Susan and her friends at college purchased a “designer” drug online. It was legal, so how bad could it be, right? Wrong! Susan began having seizures within minutes of ingesting the drug while her friends suffered no negative side effects. Susan went into a coma after almost 4 hours of seizing. When she came out of the coma weeks later, she was unable to communicate for the first several weeks. She required 24/7 care from nurses and doctors, and her mother watched her intelligent, creative daughter, only 20 years old, struggle to move even her head. This was the first brain injury Susan had ever experienced and now she is three times more likely to sustain another brain injury.
Bill spent most of his adult life moving from job to job, drinking and using drugs. At the age of 41, Bill had a girlfriend who liked to party with him. One night Bill was arrested for public drunk and breaking his probation. He was put in jail where he was severely beaten and left for dead in a secluded area of the community room. By the time the ambulance arrived, Bill was not breathing. He underwent extensive surgery and spent weeks in the hospital. Upon discharge to his girlfriend, Bill attempted to jump out of the car while driving down the highway. He was immediately returned to the hospital where he became aggressive and required constant care. Although this was his first severe traumatic brain injury, it was not Bill’s first. Bill is now eight times more likely to sustain another traumatic brain injury because of his history.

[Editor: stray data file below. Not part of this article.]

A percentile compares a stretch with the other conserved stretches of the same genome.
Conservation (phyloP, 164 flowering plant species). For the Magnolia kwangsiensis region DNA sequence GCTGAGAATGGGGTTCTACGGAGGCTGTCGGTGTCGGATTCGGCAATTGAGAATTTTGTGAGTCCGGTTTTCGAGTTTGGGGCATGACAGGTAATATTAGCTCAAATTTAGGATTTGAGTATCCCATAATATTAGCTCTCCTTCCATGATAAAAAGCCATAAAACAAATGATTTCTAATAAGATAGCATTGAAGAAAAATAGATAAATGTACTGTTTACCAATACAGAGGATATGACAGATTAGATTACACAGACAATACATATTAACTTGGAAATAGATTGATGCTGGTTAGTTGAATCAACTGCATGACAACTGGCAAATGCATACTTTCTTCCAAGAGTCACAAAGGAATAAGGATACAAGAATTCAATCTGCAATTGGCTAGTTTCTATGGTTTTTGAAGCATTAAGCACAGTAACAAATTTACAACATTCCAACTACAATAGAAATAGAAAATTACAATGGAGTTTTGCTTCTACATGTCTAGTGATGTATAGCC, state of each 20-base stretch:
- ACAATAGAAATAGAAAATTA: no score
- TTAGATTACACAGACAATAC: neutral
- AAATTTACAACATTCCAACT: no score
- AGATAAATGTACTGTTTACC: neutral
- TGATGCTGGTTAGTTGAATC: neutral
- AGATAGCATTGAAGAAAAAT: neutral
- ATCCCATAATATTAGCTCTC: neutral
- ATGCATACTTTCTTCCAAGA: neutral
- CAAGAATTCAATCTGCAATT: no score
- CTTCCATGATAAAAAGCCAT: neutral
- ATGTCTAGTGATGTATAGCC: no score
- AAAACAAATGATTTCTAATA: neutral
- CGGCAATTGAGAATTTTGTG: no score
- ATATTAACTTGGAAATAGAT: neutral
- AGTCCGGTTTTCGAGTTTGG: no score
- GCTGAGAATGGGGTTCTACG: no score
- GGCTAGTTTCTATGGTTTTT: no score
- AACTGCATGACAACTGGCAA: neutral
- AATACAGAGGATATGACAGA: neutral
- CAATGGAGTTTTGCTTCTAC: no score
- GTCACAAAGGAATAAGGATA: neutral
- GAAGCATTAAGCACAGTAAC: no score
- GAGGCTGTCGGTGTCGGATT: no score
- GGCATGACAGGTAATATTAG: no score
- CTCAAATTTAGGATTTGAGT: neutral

These are just two examples of life choices that lead to traumatic brain injuries (TBIs). However, TBIs can be caused by everyday living: driving, playing sports, falling, working, and simply being at the wrong place at the wrong time. According to the CDC, every year at least 1.7 million TBIs occur in the United States. The common denominator behind all TBI’s is that it can happen to anyone. Many states have now started educational programs to help prevent TBI’s. To learn more about preventing TBIs, click here to check out the Centers for Disease Control and Prevention.